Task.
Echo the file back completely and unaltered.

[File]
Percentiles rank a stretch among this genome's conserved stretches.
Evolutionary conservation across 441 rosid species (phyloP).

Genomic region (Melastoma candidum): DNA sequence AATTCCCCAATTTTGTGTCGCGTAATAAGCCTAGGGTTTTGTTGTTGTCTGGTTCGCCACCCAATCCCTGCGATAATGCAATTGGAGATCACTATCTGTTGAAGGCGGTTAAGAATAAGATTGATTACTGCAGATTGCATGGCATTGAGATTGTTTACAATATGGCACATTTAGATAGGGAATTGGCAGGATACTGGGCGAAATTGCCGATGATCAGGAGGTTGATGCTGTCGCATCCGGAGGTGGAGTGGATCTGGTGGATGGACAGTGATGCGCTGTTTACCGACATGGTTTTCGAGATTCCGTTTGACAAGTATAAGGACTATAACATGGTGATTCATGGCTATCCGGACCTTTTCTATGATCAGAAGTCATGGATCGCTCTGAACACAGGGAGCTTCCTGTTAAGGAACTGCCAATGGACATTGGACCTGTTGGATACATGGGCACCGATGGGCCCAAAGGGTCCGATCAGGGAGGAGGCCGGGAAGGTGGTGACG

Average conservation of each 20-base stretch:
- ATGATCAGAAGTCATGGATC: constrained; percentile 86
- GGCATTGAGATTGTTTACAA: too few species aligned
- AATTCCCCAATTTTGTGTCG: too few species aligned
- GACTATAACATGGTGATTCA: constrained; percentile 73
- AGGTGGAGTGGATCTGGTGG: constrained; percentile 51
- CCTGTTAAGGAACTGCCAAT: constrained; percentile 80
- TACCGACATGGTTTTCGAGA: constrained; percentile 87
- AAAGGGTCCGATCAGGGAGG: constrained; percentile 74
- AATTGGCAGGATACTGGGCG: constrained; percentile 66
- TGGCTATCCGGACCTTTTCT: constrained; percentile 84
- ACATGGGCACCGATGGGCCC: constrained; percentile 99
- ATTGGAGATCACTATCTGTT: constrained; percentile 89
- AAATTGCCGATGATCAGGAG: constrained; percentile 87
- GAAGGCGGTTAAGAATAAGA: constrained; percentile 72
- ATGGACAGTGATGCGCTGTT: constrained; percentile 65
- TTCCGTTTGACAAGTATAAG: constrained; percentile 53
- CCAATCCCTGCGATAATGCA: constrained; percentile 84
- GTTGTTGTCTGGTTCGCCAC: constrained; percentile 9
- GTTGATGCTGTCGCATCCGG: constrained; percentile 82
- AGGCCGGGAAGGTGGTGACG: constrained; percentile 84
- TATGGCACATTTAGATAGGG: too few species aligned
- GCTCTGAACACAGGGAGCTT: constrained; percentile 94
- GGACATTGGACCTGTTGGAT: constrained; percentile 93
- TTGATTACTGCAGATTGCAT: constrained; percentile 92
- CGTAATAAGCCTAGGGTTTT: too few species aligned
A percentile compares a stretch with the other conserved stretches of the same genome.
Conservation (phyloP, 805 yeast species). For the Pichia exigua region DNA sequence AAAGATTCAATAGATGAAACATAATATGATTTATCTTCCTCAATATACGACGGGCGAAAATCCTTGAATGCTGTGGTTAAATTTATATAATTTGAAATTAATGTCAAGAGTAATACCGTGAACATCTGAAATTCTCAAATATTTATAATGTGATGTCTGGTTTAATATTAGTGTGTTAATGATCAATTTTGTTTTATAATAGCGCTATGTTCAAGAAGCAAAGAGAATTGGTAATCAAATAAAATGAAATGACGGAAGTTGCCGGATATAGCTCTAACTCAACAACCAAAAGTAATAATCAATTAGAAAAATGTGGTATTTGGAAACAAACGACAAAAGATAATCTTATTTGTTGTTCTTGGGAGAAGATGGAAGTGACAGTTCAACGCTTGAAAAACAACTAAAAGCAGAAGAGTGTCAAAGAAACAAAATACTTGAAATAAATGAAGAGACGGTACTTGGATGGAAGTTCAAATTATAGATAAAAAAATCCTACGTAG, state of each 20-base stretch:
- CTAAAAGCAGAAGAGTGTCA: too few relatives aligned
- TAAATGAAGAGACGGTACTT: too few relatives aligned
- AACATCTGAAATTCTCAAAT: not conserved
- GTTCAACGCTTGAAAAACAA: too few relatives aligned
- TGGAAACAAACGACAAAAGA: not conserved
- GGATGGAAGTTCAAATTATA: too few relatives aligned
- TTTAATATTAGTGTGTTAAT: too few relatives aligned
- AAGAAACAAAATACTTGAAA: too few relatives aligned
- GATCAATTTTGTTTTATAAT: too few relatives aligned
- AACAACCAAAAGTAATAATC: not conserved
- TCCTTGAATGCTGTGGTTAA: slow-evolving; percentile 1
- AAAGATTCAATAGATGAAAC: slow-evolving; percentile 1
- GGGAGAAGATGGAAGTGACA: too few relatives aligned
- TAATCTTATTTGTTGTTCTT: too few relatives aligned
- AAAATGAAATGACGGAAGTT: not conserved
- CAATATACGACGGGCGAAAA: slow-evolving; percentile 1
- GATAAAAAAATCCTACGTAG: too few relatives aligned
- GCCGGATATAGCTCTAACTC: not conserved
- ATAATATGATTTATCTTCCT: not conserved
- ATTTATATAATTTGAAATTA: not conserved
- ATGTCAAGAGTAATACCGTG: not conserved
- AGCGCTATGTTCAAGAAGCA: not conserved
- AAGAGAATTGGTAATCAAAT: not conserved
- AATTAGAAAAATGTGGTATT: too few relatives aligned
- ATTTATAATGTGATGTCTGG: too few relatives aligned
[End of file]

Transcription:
Percentiles rank a stretch among this genome's conserved stretches.
Evolutionary conservation across 441 rosid species (phyloP).

Genomic region (Melastoma candidum): DNA sequence AATTCCCCAATTTTGTGTCGCGTAATAAGCCTAGGGTTTTGTTGTTGTCTGGTTCGCCACCCAATCCCTGCGATAATGCAATTGGAGATCACTATCTGTTGAAGGCGGTTAAGAATAAGATTGATTACTGCAGATTGCATGGCATTGAGATTGTTTACAATATGGCACATTTAGATAGGGAATTGGCAGGATACTGGGCGAAATTGCCGATGATCAGGAGGTTGATGCTGTCGCATCCGGAGGTGGAGTGGATCTGGTGGATGGACAGTGATGCGCTGTTTACCGACATGGTTTTCGAGATTCCGTTTGACAAGTATAAGGACTATAACATGGTGATTCATGGCTATCCGGACCTTTTCTATGATCAGAAGTCATGGATCGCTCTGAACACAGGGAGCTTCCTGTTAAGGAACTGCCAATGGACATTGGACCTGTTGGATACATGGGCACCGATGGGCCCAAAGGGTCCGATCAGGGAGGAGGCCGGGAAGGTGGTGACG

Average conservation of each 20-base stretch:
- ATGATCAGAAGTCATGGATC: constrained; percentile 86
- GGCATTGAGATTGTTTACAA: too few species aligned
- AATTCCCCAATTTTGTGTCG: too few species aligned
- GACTATAACATGGTGATTCA: constrained; percentile 73
- AGGTGGAGTGGATCTGGTGG: constrained; percentile 51
- CCTGTTAAGGAACTGCCAAT: constrained; percentile 80
- TACCGACATGGTTTTCGAGA: constrained; percentile 87
- AAAGGGTCCGATCAGGGAGG: constrained; percentile 74
- AATTGGCAGGATACTGGGCG: constrained; percentile 66
- TGGCTATCCGGACCTTTTCT: constrained; percentile 84
- ACATGGGCACCGATGGGCCC: constrained; percentile 99
- ATTGGAGATCACTATCTGTT: constrained; percentile 89
- AAATTGCCGATGATCAGGAG: constrained; percentile 87
- GAAGGCGGTTAAGAATAAGA: constrained; percentile 72
- ATGGACAGTGATGCGCTGTT: constrained; percentile 65
- TTCCGTTTGACAAGTATAAG: constrained; percentile 53
- CCAATCCCTGCGATAATGCA: constrained; percentile 84
- GTTGTTGTCTGGTTCGCCAC: constrained; percentile 9
- GTTGATGCTGTCGCATCCGG: constrained; percentile 82
- AGGCCGGGAAGGTGGTGACG: constrained; percentile 84
- TATGGCACATTTAGATAGGG: too few species aligned
- GCTCTGAACACAGGGAGCTT: constrained; percentile 94
- GGACATTGGACCTGTTGGAT: constrained; percentile 93
- TTGATTACTGCAGATTGCAT: constrained; percentile 92
- CGTAATAAGCCTAGGGTTTT: too few species aligned
A percentile compares a stretch with the other conserved stretches of the same genome.
Conservation (phyloP, 805 yeast species). For the Pichia exigua region DNA sequence AAAGATTCAATAGATGAAACATAATATGATTTATCTTCCTCAATATACGACGGGCGAAAATCCTTGAATGCTGTGGTTAAATTTATATAATTTGAAATTAATGTCAAGAGTAATACCGTGAACATCTGAAATTCTCAAATATTTATAATGTGATGTCTGGTTTAATATTAGTGTGTTAATGATCAATTTTGTTTTATAATAGCGCTATGTTCAAGAAGCAAAGAGAATTGGTAATCAAATAAAATGAAATGACGGAAGTTGCCGGATATAGCTCTAACTCAACAACCAAAAGTAATAATCAATTAGAAAAATGTGGTATTTGGAAACAAACGACAAAAGATAATCTTATTTGTTGTTCTTGGGAGAAGATGGAAGTGACAGTTCAACGCTTGAAAAACAACTAAAAGCAGAAGAGTGTCAAAGAAACAAAATACTTGAAATAAATGAAGAGACGGTACTTGGATGGAAGTTCAAATTATAGATAAAAAAATCCTACGTAG, state of each 20-base stretch:
- CTAAAAGCAGAAGAGTGTCA: too few relatives aligned
- TAAATGAAGAGACGGTACTT: too few relatives aligned
- AACATCTGAAATTCTCAAAT: not conserved
- GTTCAACGCTTGAAAAACAA: too few relatives aligned
- TGGAAACAAACGACAAAAGA: not conserved
- GGATGGAAGTTCAAATTATA: too few relatives aligned
- TTTAATATTAGTGTGTTAAT: too few relatives aligned
- AAGAAACAAAATACTTGAAA: too few relatives aligned
- GATCAATTTTGTTTTATAAT: too few relatives aligned
- AACAACCAAAAGTAATAATC: not conserved
- TCCTTGAATGCTGTGGTTAA: slow-evolving; percentile 1
- AAAGATTCAATAGATGAAAC: slow-evolving; percentile 1
- GGGAGAAGATGGAAGTGACA: too few relatives aligned
- TAATCTTATTTGTTGTTCTT: too few relatives aligned
- AAAATGAAATGACGGAAGTT: not conserved
- CAATATACGACGGGCGAAAA: slow-evolving; percentile 1
- GATAAAAAAATCCTACGTAG: too few relatives aligned
- GCCGGATATAGCTCTAACTC: not conserved
- ATAATATGATTTATCTTCCT: not conserved
- ATTTATATAATTTGAAATTA: not conserved
- ATGTCAAGAGTAATACCGTG: not conserved
- AGCGCTATGTTCAAGAAGCA: not conserved
- AAGAGAATTGGTAATCAAAT: not conserved
- AATTAGAAAAATGTGGTATT: too few relatives aligned
- ATTTATAATGTGATGTCTGG: too few relatives aligned